In 1998, the organizers of the annual Hemingway Festival were looking to award the first ever Conch Republic Prize for Literature to a writer that exemplified the ethos and tenor of Ernest Hemingway and “reflected a devotion to the art and craft of literature, a willingness to take creative risks and someone who represented the maverick spirit of Key West.” The writer they chose was Harry Crews, and subsequent recipients included Russell Banks, John Updike, James Dickey and Hemingway's granddaughter Lorian Hemingway, the only woman to receive the prize.
Harry Crews was a tremendous devotee of Hemingway, right down to the detail of telling the story of how he wept when he heard about Hemingway’s suicide in 1960 (Crews would go on to publish his first novel, The Gospel Singer, eight years later). It’s no stretch to say that he closely abided by Hemingway's ethos in the way he lived, wrote, even drank up his life while ever attracted to decidedly masculine dangers. Both authors loved boxing and "blood sports," both felt the physical need to live an experience before they could turn it into literature, and, above all, each felt that a life of writing required total and complete commitment. To Hemingway, it meant “Write one true sentence.” To Crews, it meant “Get naked.” It also found Crews teaching Hemingway for decades at the University of Florida. Hemingway’s 1927 short story, “The Killers,” was on Crews' syllabus for 30 years, as was Hemingway's Pulitzer Prize winning novel The Old Man and the Sea.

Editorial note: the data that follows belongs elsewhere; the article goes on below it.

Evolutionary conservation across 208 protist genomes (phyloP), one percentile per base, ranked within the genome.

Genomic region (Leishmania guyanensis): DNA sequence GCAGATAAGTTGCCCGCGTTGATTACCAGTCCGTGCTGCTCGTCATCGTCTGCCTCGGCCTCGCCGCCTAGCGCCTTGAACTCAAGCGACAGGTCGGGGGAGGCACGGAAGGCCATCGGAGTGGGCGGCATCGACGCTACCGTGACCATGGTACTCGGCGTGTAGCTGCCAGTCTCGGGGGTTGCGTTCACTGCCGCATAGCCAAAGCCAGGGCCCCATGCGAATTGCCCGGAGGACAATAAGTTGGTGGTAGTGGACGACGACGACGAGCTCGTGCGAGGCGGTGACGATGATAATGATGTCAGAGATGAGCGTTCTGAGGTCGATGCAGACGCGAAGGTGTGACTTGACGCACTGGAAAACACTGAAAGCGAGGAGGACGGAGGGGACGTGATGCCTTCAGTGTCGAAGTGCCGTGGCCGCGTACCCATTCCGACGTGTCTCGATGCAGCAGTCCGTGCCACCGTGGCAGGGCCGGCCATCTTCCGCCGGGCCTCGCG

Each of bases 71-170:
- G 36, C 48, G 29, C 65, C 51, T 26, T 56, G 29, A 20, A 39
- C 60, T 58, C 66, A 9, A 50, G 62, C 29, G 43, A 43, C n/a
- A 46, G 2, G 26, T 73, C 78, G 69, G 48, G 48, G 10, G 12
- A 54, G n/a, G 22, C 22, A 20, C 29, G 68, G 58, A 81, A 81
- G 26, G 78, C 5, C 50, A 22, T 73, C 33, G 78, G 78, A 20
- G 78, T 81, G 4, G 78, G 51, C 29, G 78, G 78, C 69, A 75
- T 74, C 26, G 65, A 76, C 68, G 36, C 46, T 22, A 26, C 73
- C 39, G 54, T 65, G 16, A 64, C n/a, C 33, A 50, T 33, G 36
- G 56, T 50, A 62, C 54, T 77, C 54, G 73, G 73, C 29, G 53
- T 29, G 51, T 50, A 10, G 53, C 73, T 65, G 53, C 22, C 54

Join Ted Geltner, author of Blood, Bone and Marrow: A Biography of Harry Crews, as he presents “Hemingway & Harry's Way,” July 18, 2017 at 6 p.m. at the Custom House. Geltner will delve into Harry Crews' devotion to Hemingway, first as an aspiring writer, later as a teacher of the craft, and foremost as a risk-taking novelist.
DATE AND TIME
Hemingway Days Festival
Tues., July 18, 2017
6:00 PM — 7:00 PM EDT
281 Front Street
Key West, FL 33040